Interspersed throughout four of the five sections of the collection are short prose poems that echo Jamaica Kincaid's "Girl." The young girl relays the wisdom her mother has given her and sometimes tells us how she deals with the wisdom. The definition of beauty often creeps up as a theme in Johnson's poems. In one, the voice of a young naïve girl says, "She says her face will last longer if she stays cool...She told me this today because I'll soon be a woman. Mama wanted me to know the truth about being beautiful" (16). In another one, the speaker discovers "where the sweetness is" and it is "these hips and thighs" (86). This simple line suggests an overall theme for this collection: the unique marvels and struggles of women, all shapes and kinds of women.
Besides the poems about young girls, the character of "Nona" is a focus of many poems. We learn that Nona is an older woman whose husband has died, and we get glimpses of Nona at many stages in her life.
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1 of 1 people found the following review helpful By Kate H on February 5, 2011
Format: Paperback
In her debut collection, Kinesthesia, Stephanie Johnson effectively explores poetic form and narrative voice, but her symbolism is overly complex.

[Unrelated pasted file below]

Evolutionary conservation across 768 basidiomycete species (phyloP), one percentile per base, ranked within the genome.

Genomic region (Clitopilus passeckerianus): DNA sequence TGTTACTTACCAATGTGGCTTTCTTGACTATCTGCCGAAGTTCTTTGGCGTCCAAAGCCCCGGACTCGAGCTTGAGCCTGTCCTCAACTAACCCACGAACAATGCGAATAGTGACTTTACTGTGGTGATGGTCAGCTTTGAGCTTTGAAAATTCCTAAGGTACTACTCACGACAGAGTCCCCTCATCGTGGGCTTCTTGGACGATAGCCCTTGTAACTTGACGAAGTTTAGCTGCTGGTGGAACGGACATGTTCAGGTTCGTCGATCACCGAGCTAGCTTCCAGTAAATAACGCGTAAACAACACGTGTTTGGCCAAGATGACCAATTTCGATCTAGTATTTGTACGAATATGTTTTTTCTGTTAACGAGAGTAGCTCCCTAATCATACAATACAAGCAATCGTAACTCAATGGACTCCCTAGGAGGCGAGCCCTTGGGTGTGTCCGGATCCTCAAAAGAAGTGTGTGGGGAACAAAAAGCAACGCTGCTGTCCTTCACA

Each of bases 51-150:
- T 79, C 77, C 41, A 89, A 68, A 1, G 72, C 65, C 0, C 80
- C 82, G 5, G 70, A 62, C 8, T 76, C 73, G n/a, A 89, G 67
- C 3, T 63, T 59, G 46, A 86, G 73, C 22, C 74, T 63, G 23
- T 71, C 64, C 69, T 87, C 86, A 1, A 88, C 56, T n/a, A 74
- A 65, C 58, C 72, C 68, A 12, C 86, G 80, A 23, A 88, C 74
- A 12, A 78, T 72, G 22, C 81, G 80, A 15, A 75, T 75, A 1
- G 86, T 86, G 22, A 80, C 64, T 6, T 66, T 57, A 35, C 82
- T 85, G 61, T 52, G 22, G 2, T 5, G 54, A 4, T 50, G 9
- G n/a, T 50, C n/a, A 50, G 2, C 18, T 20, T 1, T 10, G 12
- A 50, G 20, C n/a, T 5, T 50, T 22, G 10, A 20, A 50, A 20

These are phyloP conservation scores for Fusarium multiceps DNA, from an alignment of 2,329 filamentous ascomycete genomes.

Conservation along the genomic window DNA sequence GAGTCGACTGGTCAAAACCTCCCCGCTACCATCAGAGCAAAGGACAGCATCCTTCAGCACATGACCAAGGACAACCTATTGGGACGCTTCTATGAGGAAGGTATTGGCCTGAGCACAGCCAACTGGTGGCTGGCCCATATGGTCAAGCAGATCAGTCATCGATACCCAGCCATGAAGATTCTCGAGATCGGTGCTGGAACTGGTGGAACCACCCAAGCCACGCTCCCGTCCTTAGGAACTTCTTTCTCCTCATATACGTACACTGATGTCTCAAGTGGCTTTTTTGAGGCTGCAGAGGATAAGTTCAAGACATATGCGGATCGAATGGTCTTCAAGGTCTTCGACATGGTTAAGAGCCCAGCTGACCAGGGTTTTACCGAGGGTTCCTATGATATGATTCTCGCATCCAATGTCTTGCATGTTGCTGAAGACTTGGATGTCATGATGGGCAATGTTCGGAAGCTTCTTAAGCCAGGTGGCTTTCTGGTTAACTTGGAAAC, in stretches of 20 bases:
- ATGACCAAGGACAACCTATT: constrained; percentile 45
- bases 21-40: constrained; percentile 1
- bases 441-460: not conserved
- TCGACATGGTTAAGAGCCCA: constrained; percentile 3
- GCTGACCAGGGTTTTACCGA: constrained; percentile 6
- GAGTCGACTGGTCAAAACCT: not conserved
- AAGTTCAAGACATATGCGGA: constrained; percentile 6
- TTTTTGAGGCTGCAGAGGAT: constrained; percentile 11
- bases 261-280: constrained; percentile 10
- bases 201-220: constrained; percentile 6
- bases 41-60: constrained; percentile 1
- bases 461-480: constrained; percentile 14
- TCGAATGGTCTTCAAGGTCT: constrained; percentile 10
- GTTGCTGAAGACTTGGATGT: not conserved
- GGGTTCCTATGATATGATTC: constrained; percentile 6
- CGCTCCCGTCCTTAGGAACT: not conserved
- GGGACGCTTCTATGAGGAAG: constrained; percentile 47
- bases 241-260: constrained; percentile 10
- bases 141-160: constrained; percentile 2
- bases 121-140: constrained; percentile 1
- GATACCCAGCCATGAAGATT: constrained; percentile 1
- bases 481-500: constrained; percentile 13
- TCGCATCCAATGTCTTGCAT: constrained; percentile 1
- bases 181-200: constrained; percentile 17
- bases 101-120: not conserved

Johnson employs a wide variety of form in her poems. Most of the poems are traditional, in the sense that they have stanza breaks and each line begins flush with the left side of the page. However, there are several that depart from this pattern. For instance, in "Tilling the Moon," Johnson uses extra space between some of the stanzas, uses indentations so the lines are closer to the right side of the page, and has one or two word lines and stanzas. Additionally, her line breaks are placed in what would seem to be the middle of a thought. The combination of these formal elements working together change the rhythm of the poem and bring certain lines to the reader's attention in a way that might be lost if it were written in a more traditional form. For example, towards the end of "Tilling the Moon" Johnson writes:

crushed rose and feather
pillows here

-------for you

coppery arms
-------will heal-stitch quilts for you

---------------cloth to cover you
-------a thorn stitched bride

(dashs not in original text)

Visually, this structure highlights the line "for you," which is important because the "you" refers to the character Little Sister and all of this poem's action revolves around her. From there, the next three lines successively move to the right, causing the emphasis to be on the line "a thorn stitched bride" where the reader has to change the direction of the flow.